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Saturday Sports: Naomi Osaka Wins Australian Open, Earning Fourth Grand Slam Title


It's nice to say it's time for sports.


SIMON: Naomi Osaka's won her fourth Grand Slam title, the Australian Open, today in straight sets - 6-4, 6-3 - over Jennifer Brady. A couple of guys play tomorrow. ESPN's Howard Bryant joins us now.

(Unintelligible) Hi there, Howard. I beg your pardon.

HOWARD BRYANT, BYLINE: Goodness, Scott. How are you?

SIMON: I'm excited, obviously.

BRYANT: You obviously must have been up all night watching that epic match.

SIMON: No, but I did get up early, as I have to, to come into the show and checked in on it. Naomi Osaka was overpowering in this tournament. At the age of 23, she's obviously on a winning streak. What do we take from her championship win today?

BRYANT: Yeah, well, it's - what you take from it is, is that they're starting to get to be a little separation. There had been - there's obviously one person at the king - the queen of the mountain, of course, and it's Serena Williams. And she has been so dominant for so long. And in between that, you've got a lot of depth in the WTA.

And now you've got one player who's really starting to separate from the rest of the pack, and it's Naomi Osaka. Not only was she dominant in this tournament; this is her second major in a row. She already won the U.S. Open back in September. And the way she did this was in very much dominant fashion. She - not only does she win in straight sets to win the championship, but obviously in the semifinal, she destroyed Serena Williams and - in a way that made you look and say, oh. It's one of those matches where you say, oh, not just changing of the guard, but we have one player who's really, really different than the others.

And to the fact that she was down in the round of 16 - she's down to match point. She's down five - she's down to match point. She's down 5-3, 15-40 against Garbine Muguruza, who also has two - you know, she's got two Grand Slams herself. So it's not like she was playing poor competition. It was, you know, the monster draw there. And she just came through it and wins four straight matches and just finished in such a way where you looked and you noticed that this is a player that is - she's different. No question.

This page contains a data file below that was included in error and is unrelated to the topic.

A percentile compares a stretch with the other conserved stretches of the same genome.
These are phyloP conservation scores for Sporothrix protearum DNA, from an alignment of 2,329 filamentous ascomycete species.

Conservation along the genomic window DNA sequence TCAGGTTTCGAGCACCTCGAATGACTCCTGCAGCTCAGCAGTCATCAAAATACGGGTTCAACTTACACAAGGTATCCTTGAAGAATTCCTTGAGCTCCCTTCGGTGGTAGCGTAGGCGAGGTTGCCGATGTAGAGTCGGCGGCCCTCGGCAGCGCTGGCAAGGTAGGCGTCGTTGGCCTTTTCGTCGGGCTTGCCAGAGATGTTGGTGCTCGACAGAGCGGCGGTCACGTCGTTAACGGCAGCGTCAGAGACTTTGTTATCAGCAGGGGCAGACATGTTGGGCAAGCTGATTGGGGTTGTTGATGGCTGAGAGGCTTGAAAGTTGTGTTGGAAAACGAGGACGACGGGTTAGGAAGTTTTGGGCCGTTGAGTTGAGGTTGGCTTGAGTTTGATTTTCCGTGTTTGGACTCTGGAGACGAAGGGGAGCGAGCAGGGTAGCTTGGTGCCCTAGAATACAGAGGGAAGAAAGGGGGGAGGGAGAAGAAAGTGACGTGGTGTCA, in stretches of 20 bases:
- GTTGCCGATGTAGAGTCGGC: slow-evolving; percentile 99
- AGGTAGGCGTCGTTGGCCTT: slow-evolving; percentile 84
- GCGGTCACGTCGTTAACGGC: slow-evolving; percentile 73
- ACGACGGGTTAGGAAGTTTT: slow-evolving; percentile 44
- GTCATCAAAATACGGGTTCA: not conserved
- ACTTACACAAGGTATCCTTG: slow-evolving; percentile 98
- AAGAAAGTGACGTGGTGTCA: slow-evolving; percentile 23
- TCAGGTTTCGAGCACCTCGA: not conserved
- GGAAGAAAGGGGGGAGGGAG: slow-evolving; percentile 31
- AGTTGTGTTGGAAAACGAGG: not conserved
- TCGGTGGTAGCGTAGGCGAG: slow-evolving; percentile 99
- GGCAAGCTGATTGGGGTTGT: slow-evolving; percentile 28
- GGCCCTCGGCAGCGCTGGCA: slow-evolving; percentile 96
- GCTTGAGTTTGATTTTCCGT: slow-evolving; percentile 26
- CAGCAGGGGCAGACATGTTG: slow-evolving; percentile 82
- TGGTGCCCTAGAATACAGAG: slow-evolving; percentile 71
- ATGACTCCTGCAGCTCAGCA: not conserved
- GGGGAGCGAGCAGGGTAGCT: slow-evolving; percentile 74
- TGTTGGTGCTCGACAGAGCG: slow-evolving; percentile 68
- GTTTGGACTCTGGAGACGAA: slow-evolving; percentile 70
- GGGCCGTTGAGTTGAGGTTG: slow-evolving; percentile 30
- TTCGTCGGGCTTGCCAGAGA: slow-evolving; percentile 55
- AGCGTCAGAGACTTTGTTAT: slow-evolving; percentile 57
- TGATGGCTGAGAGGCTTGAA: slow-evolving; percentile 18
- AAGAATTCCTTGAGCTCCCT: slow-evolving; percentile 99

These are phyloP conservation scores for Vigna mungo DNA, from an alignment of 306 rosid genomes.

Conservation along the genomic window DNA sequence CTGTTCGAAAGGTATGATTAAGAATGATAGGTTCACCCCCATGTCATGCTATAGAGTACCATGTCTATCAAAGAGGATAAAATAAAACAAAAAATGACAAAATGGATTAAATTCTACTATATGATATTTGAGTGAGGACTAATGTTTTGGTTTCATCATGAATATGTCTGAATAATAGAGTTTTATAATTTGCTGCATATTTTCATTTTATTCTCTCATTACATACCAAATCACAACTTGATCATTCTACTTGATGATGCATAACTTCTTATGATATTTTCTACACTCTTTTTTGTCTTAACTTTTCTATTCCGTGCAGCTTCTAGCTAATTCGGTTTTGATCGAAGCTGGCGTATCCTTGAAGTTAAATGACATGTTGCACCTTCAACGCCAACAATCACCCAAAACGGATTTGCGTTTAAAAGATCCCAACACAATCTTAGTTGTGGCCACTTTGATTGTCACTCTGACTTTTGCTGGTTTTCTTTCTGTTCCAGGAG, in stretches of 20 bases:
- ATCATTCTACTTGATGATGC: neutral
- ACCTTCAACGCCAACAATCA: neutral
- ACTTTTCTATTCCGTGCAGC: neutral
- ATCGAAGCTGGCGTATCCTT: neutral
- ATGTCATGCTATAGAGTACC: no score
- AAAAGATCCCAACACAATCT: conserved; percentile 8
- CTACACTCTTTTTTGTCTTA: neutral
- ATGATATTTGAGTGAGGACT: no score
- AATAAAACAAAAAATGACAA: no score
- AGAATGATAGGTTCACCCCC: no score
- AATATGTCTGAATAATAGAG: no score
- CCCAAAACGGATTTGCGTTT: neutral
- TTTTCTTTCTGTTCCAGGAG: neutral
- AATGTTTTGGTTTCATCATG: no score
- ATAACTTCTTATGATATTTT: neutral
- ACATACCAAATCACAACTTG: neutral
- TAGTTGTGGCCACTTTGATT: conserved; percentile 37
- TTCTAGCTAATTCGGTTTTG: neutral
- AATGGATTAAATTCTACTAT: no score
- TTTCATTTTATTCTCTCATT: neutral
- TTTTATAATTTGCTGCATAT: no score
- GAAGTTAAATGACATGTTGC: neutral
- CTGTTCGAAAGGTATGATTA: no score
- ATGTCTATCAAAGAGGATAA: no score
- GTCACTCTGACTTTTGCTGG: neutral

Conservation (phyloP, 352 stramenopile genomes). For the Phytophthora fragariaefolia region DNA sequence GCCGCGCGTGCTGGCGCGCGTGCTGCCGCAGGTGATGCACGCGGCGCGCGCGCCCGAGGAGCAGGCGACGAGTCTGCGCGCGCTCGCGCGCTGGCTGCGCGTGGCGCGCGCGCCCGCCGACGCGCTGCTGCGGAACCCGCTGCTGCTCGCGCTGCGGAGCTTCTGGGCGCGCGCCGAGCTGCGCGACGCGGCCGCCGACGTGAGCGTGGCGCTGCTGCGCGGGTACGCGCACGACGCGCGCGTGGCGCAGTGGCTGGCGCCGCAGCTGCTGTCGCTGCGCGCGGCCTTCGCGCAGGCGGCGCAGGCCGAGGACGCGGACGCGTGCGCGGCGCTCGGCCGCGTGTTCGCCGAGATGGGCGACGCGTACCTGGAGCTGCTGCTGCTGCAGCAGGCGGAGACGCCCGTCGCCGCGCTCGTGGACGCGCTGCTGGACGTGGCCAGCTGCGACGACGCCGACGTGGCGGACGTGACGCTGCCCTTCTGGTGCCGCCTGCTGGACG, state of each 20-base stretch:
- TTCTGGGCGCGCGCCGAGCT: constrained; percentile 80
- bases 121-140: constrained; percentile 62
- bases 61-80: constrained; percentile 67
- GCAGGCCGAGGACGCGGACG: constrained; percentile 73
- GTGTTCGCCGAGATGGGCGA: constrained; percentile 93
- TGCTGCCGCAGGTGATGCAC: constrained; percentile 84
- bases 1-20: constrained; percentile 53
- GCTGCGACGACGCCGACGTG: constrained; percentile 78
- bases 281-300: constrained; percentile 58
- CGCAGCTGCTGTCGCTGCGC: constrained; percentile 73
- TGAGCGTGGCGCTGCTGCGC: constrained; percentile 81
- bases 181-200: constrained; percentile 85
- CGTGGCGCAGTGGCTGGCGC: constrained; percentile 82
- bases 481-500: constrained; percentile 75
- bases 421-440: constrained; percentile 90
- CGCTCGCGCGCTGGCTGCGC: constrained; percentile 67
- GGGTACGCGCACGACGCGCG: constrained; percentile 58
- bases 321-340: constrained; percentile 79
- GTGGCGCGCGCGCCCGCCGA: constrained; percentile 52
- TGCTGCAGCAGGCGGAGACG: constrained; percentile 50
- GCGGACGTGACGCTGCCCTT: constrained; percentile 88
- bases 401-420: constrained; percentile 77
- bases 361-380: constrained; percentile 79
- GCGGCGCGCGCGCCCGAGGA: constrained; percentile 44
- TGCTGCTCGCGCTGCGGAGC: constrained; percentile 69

SIMON: You know, I'm very moved by the fact - Naomi Osaka's father has talked about seeing the Williams sisters play when Naomi was, you know, just a gifted youngster and wanting to emulate them. Some observers are inferring significance from Serena Williams' appearance - remarks to reporters this week after she was defeated.

BRYANT: Yeah, Serena has not said anything about retiring. And when she walked off the court, she gave a long farewell. When we're at 39 years old, you look and say, OK, next year is a long time from now. And is she coming back? Was she saying thank you, or was she saying goodbye? It's going to be speculation all throughout the year, depending on what happens when you're - Serena is going to be 40 in September.

So I understand the question about whether or not she's going to play. However, she did not announce her retirement. She's not even hinted at retirement. But at this stage, you start to wonder how many more times, especially when you only play these tournaments once a year, you wonder how many more times we're going to see the great Serena Williams.

And it was poignant. It was a great tournament for her. It looked like she had a great shot to win this tournament in some ways. And then you started getting to the tail end of that tournament, and you started to see that Osaka - what are you going to do? She does everything Serena does, but she's 16 years younger. That's a tall ask for a player at that stage in her career.

SIMON: ESPN's Howard Bryant, thanks so much for being with us. As we said, a couple of guys play tomorrow. Talk to you later, my friend.

BRYANT: (Laughter) Thank you, Scott. Transcript provided by NPR, Copyright NPR.